Derek M. Scissors, a resident scholar at the American Enterprise Institute, said that China would be able to offset the effect of Mr. Trump’s tariffs through changes to its currency. However, any changes would have to be made gradually to avoid alarming investors and prompting capital flight, which could destabilize Chinese markets.
Mr. Trump’s trade actions have invited retaliation from Europe, Mexico, Canada and other countries, as well as China, taking a heavy toll on major American exporters, including farmers. In another Twitter post on Friday, Mr. Trump defended his strategy.
“Farmers have been on a downward trend for 15 years,” he said. “The price of soybeans has fallen 50% since 5 years before the Election. A big reason is bad (terrible) Trade Deals with other countries. They put on massive Tariffs and Barriers.”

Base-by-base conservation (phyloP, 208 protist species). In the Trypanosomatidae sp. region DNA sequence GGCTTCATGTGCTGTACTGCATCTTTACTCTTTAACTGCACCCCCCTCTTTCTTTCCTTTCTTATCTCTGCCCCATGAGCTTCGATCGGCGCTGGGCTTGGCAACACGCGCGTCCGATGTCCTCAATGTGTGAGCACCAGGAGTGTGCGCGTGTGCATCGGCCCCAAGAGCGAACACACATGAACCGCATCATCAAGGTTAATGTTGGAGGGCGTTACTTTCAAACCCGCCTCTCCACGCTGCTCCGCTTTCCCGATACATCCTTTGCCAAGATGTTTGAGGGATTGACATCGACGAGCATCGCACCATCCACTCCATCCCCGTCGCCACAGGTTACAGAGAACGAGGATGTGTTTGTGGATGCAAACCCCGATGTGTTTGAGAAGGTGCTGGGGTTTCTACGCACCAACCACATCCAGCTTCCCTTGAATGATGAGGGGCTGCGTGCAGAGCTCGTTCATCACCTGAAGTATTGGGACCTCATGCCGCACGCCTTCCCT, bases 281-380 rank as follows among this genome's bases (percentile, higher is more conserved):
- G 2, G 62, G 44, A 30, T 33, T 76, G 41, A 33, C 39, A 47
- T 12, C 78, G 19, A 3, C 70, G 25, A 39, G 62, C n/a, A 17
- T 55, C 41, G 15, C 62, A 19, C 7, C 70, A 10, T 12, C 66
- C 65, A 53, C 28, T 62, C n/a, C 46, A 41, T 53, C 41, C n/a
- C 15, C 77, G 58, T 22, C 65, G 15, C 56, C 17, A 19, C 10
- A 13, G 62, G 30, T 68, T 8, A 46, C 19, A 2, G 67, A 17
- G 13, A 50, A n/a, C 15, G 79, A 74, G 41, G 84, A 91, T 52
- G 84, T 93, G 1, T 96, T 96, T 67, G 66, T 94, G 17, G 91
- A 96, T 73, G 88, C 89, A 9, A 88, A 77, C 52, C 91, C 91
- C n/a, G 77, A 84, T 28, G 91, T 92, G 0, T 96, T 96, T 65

Farmers have been struggling with lower commodity prices in recent years, but the price of soybeans has plummeted sharply since the beginning of May, as China, the United States’ biggest foreign buyer, threatened to curtail its purchases.
Though Mr. Trump has a strong base of support among American farmers, many insist that exporting is vital for their livelihoods and that trade pacts like the North American Free Trade Agreement, which the president has heavily criticized, have benefited them. American agricultural exports have nearly tripled since Nafta went into force in 1994, reaching $140.47 billion in 2017. They continue to outpace agricultural imports, which have also risen.
“Trade has been the one bright spot for farmers,” said Joseph W. Glauber, a senior research fellow at the International Food Policy Research Institute. “Until the tariffs were put on, farm exports have been near record highs in value.”
Ron Moore, the chairman of the American Soybean Association and a farmer in Illinois, said that tariff threats had appeared to have caused the market to collapse in recent months. “There’s extreme amount of volatility in the marketplace right now,” he said. “That really makes farmers nervous. We’ve all got bills to pay.”